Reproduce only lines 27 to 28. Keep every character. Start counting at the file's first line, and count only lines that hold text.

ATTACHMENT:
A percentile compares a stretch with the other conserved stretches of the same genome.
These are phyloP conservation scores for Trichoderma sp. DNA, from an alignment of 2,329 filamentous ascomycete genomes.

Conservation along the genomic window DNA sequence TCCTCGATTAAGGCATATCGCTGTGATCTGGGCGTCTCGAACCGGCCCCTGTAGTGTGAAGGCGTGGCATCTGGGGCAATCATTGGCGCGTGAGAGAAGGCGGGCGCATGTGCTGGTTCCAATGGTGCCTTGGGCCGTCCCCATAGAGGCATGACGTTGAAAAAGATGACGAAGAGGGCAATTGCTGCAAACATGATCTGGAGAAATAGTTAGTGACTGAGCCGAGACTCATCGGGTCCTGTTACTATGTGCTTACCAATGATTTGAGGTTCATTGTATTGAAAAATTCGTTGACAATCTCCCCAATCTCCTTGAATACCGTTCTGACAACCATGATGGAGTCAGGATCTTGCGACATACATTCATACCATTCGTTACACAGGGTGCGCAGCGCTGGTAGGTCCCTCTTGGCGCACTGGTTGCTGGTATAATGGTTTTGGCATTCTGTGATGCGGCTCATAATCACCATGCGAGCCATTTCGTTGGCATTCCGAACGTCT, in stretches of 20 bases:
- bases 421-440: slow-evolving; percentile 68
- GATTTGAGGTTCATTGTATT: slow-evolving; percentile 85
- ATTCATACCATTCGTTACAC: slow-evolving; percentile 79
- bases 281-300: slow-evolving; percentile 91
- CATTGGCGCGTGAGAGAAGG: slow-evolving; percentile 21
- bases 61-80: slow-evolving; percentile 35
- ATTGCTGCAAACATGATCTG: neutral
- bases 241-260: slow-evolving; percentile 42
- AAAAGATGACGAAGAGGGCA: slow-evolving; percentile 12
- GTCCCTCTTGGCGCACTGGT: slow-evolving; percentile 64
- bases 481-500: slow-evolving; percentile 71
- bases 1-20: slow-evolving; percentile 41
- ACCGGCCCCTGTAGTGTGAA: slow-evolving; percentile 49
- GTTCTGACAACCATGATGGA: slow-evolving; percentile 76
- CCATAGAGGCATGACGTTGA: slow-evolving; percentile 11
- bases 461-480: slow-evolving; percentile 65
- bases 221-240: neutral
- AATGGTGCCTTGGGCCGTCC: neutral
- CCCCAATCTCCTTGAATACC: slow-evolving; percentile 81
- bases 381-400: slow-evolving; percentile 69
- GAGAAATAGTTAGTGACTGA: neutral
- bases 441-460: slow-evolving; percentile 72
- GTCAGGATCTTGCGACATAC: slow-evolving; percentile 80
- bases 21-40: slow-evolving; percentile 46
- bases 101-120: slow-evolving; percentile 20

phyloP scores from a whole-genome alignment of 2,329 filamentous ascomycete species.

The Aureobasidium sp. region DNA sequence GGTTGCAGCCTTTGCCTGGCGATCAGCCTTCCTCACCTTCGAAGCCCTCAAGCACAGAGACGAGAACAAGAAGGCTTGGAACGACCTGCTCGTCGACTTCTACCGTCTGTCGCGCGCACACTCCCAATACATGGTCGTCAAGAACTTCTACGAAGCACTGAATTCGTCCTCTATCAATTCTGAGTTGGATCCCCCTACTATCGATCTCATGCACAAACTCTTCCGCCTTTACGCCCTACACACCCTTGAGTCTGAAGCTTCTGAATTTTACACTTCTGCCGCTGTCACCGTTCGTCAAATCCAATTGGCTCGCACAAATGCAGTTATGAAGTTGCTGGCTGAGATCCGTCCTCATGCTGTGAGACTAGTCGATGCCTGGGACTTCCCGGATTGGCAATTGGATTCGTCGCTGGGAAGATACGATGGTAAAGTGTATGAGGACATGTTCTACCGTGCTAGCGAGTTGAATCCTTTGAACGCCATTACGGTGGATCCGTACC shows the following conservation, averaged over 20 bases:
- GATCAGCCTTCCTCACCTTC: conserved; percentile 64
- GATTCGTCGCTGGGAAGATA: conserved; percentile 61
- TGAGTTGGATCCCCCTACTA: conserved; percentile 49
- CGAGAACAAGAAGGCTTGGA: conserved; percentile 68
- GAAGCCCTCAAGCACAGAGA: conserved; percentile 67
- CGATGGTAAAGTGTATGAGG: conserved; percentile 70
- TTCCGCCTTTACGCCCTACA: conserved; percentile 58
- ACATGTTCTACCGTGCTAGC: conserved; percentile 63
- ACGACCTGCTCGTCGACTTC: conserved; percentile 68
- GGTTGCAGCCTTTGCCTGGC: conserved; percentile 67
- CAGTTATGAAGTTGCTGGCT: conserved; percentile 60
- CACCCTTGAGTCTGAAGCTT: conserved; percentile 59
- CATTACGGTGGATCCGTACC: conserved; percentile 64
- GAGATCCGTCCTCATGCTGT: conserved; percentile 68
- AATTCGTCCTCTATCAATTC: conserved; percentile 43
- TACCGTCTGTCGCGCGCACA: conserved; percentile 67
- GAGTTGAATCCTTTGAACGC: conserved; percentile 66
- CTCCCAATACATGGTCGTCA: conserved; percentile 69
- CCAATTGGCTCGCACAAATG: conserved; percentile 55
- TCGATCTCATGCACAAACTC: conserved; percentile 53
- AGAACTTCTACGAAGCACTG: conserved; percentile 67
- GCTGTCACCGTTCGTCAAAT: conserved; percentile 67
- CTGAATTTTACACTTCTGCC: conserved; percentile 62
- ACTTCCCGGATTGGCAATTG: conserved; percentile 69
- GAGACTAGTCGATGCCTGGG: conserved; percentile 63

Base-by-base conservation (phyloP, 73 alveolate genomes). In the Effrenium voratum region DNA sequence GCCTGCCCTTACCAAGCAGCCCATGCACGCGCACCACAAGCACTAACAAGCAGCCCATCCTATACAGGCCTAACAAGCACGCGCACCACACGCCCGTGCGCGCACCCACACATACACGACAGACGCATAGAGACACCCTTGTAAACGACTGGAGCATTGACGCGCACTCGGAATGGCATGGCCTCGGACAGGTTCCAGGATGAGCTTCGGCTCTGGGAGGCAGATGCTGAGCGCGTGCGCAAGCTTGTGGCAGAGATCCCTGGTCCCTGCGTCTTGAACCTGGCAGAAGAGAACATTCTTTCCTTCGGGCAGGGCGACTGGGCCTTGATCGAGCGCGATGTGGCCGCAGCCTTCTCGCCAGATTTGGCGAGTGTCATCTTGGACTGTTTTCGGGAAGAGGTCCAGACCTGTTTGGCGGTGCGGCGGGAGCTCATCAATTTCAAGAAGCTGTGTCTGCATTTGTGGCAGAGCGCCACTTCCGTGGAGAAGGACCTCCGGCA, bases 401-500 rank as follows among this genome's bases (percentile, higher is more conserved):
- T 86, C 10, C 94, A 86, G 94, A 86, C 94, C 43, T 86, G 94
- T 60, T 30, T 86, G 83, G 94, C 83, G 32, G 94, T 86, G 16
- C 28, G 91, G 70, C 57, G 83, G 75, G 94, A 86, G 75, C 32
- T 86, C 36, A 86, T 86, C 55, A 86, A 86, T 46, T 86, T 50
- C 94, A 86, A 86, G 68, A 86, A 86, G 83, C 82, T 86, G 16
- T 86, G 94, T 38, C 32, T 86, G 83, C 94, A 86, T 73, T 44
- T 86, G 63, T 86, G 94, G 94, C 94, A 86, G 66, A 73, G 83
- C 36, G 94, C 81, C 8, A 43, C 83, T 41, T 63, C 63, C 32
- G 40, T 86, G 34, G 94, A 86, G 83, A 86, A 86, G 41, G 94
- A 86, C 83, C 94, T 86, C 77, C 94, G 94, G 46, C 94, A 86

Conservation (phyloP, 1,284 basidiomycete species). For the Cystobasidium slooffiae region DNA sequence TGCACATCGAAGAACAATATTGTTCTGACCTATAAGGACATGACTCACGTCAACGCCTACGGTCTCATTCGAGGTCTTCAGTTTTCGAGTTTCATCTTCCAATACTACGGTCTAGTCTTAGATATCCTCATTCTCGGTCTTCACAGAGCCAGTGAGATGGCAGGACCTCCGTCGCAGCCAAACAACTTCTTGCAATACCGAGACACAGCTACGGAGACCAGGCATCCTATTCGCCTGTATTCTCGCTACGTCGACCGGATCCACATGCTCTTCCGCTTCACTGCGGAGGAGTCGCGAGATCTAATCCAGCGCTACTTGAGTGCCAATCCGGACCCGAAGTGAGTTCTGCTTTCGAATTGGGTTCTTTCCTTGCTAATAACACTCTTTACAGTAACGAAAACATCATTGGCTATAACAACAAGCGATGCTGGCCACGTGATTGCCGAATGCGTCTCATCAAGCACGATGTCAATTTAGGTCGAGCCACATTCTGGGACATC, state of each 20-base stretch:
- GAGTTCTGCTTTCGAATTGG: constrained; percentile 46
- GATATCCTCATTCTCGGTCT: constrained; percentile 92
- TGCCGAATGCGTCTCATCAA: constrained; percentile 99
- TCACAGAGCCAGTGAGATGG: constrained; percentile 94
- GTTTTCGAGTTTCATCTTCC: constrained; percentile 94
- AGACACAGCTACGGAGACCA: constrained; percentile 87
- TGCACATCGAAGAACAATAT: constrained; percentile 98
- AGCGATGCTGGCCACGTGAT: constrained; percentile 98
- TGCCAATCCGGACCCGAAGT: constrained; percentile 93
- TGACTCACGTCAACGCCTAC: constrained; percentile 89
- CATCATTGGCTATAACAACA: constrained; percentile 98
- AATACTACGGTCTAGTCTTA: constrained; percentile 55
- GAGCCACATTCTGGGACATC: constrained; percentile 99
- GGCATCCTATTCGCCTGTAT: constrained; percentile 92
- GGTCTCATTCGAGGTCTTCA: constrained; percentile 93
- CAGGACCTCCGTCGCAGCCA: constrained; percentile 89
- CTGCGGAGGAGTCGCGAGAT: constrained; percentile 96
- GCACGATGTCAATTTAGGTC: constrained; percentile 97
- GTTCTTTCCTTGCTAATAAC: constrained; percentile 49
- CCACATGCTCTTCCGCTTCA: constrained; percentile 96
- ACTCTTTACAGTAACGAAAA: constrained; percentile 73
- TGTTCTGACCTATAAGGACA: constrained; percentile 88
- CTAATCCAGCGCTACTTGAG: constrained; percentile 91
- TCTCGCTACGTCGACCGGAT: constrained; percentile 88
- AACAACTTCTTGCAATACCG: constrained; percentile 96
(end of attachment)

- bases 21-40: slow-evolving; percentile 46
- bases 101-120: slow-evolving; percentile 20